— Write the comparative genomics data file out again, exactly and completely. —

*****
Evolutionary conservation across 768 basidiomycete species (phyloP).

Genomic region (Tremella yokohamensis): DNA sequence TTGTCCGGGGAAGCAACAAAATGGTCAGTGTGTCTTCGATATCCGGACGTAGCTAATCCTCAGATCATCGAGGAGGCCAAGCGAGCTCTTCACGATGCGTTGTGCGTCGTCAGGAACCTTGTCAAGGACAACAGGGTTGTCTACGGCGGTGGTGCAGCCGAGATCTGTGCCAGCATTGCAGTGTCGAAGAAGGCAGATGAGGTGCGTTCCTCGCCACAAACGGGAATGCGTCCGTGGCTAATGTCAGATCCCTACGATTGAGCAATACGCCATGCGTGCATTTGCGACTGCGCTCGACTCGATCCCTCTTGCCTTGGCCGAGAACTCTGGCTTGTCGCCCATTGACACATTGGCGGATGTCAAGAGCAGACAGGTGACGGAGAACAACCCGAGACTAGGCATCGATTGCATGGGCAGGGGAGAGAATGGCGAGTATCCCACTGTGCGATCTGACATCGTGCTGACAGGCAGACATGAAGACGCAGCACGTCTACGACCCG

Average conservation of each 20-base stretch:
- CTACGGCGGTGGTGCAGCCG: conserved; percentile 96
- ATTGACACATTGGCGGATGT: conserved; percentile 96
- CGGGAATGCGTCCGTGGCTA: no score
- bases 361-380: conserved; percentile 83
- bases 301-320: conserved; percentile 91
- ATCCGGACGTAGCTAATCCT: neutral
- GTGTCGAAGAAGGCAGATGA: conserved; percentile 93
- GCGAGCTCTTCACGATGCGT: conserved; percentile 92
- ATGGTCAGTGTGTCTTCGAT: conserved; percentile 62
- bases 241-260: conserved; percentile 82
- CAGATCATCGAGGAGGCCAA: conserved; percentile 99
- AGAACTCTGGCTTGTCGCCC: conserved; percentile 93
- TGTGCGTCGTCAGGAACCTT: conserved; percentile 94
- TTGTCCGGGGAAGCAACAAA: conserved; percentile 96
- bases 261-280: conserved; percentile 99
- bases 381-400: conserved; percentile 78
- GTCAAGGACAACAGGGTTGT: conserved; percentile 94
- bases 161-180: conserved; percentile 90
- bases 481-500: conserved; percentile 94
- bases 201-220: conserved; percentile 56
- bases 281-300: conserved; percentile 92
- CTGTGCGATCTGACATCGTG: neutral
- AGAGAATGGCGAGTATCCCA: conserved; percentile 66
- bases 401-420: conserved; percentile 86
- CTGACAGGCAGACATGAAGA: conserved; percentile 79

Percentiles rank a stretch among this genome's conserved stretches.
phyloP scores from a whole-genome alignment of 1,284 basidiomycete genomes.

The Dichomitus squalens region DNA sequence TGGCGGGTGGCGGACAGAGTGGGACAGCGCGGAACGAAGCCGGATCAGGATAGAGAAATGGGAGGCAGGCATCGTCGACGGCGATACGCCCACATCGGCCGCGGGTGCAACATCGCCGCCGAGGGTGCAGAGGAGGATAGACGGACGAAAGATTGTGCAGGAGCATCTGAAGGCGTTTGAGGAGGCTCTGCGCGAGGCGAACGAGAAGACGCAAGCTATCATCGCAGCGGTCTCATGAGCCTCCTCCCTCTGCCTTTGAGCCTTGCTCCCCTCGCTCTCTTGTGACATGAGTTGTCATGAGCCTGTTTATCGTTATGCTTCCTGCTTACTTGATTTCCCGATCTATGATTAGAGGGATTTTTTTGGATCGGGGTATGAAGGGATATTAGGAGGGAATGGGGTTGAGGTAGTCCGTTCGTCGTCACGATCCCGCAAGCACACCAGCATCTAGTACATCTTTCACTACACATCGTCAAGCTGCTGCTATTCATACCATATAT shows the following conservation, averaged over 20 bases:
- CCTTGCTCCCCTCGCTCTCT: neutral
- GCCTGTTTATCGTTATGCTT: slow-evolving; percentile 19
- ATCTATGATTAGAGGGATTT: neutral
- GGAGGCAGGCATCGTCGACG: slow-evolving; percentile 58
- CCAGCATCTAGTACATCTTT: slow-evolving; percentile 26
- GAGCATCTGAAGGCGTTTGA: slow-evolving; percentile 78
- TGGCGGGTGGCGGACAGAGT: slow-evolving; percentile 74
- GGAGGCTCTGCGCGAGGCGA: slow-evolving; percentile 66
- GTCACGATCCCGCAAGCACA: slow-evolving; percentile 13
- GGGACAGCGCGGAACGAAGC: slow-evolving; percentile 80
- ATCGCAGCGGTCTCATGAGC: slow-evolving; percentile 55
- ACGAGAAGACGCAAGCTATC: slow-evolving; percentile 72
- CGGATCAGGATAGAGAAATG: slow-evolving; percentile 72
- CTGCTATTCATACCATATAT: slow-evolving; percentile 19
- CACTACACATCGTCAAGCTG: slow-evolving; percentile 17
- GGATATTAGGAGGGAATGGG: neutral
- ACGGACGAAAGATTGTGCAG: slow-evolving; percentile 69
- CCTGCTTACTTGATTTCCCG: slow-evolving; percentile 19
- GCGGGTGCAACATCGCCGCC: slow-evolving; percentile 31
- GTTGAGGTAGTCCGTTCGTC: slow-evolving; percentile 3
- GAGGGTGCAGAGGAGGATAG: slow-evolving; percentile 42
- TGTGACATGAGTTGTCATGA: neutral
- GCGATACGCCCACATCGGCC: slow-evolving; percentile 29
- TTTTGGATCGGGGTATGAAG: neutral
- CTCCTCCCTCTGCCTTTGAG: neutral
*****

Evolutionary conservation across 768 basidiomycete species (phyloP).

Genomic region (Tremella yokohamensis): DNA sequence TTGTCCGGGGAAGCAACAAAATGGTCAGTGTGTCTTCGATATCCGGACGTAGCTAATCCTCAGATCATCGAGGAGGCCAAGCGAGCTCTTCACGATGCGTTGTGCGTCGTCAGGAACCTTGTCAAGGACAACAGGGTTGTCTACGGCGGTGGTGCAGCCGAGATCTGTGCCAGCATTGCAGTGTCGAAGAAGGCAGATGAGGTGCGTTCCTCGCCACAAACGGGAATGCGTCCGTGGCTAATGTCAGATCCCTACGATTGAGCAATACGCCATGCGTGCATTTGCGACTGCGCTCGACTCGATCCCTCTTGCCTTGGCCGAGAACTCTGGCTTGTCGCCCATTGACACATTGGCGGATGTCAAGAGCAGACAGGTGACGGAGAACAACCCGAGACTAGGCATCGATTGCATGGGCAGGGGAGAGAATGGCGAGTATCCCACTGTGCGATCTGACATCGTGCTGACAGGCAGACATGAAGACGCAGCACGTCTACGACCCG

Average conservation of each 20-base stretch:
- CTACGGCGGTGGTGCAGCCG: conserved; percentile 96
- ATTGACACATTGGCGGATGT: conserved; percentile 96
- CGGGAATGCGTCCGTGGCTA: no score
- bases 361-380: conserved; percentile 83
- bases 301-320: conserved; percentile 91
- ATCCGGACGTAGCTAATCCT: neutral
- GTGTCGAAGAAGGCAGATGA: conserved; percentile 93
- GCGAGCTCTTCACGATGCGT: conserved; percentile 92
- ATGGTCAGTGTGTCTTCGAT: conserved; percentile 62
- bases 241-260: conserved; percentile 82
- CAGATCATCGAGGAGGCCAA: conserved; percentile 99
- AGAACTCTGGCTTGTCGCCC: conserved; percentile 93
- TGTGCGTCGTCAGGAACCTT: conserved; percentile 94
- TTGTCCGGGGAAGCAACAAA: conserved; percentile 96
- bases 261-280: conserved; percentile 99
- bases 381-400: conserved; percentile 78
- GTCAAGGACAACAGGGTTGT: conserved; percentile 94
- bases 161-180: conserved; percentile 90
- bases 481-500: conserved; percentile 94
- bases 201-220: conserved; percentile 56
- bases 281-300: conserved; percentile 92
- CTGTGCGATCTGACATCGTG: neutral
- AGAGAATGGCGAGTATCCCA: conserved; percentile 66
- bases 401-420: conserved; percentile 86
- CTGACAGGCAGACATGAAGA: conserved; percentile 79

Percentiles rank a stretch among this genome's conserved stretches.
phyloP scores from a whole-genome alignment of 1,284 basidiomycete genomes.

The Dichomitus squalens region DNA sequence TGGCGGGTGGCGGACAGAGTGGGACAGCGCGGAACGAAGCCGGATCAGGATAGAGAAATGGGAGGCAGGCATCGTCGACGGCGATACGCCCACATCGGCCGCGGGTGCAACATCGCCGCCGAGGGTGCAGAGGAGGATAGACGGACGAAAGATTGTGCAGGAGCATCTGAAGGCGTTTGAGGAGGCTCTGCGCGAGGCGAACGAGAAGACGCAAGCTATCATCGCAGCGGTCTCATGAGCCTCCTCCCTCTGCCTTTGAGCCTTGCTCCCCTCGCTCTCTTGTGACATGAGTTGTCATGAGCCTGTTTATCGTTATGCTTCCTGCTTACTTGATTTCCCGATCTATGATTAGAGGGATTTTTTTGGATCGGGGTATGAAGGGATATTAGGAGGGAATGGGGTTGAGGTAGTCCGTTCGTCGTCACGATCCCGCAAGCACACCAGCATCTAGTACATCTTTCACTACACATCGTCAAGCTGCTGCTATTCATACCATATAT shows the following conservation, averaged over 20 bases:
- CCTTGCTCCCCTCGCTCTCT: neutral
- GCCTGTTTATCGTTATGCTT: slow-evolving; percentile 19
- ATCTATGATTAGAGGGATTT: neutral
- GGAGGCAGGCATCGTCGACG: slow-evolving; percentile 58
- CCAGCATCTAGTACATCTTT: slow-evolving; percentile 26
- GAGCATCTGAAGGCGTTTGA: slow-evolving; percentile 78
- TGGCGGGTGGCGGACAGAGT: slow-evolving; percentile 74
- GGAGGCTCTGCGCGAGGCGA: slow-evolving; percentile 66
- GTCACGATCCCGCAAGCACA: slow-evolving; percentile 13
- GGGACAGCGCGGAACGAAGC: slow-evolving; percentile 80
- ATCGCAGCGGTCTCATGAGC: slow-evolving; percentile 55
- ACGAGAAGACGCAAGCTATC: slow-evolving; percentile 72
- CGGATCAGGATAGAGAAATG: slow-evolving; percentile 72
- CTGCTATTCATACCATATAT: slow-evolving; percentile 19
- CACTACACATCGTCAAGCTG: slow-evolving; percentile 17
- GGATATTAGGAGGGAATGGG: neutral
- ACGGACGAAAGATTGTGCAG: slow-evolving; percentile 69
- CCTGCTTACTTGATTTCCCG: slow-evolving; percentile 19
- GCGGGTGCAACATCGCCGCC: slow-evolving; percentile 31
- GTTGAGGTAGTCCGTTCGTC: slow-evolving; percentile 3
- GAGGGTGCAGAGGAGGATAG: slow-evolving; percentile 42
- TGTGACATGAGTTGTCATGA: neutral
- GCGATACGCCCACATCGGCC: slow-evolving; percentile 29
- TTTTGGATCGGGGTATGAAG: neutral
- CTCCTCCCTCTGCCTTTGAG: neutral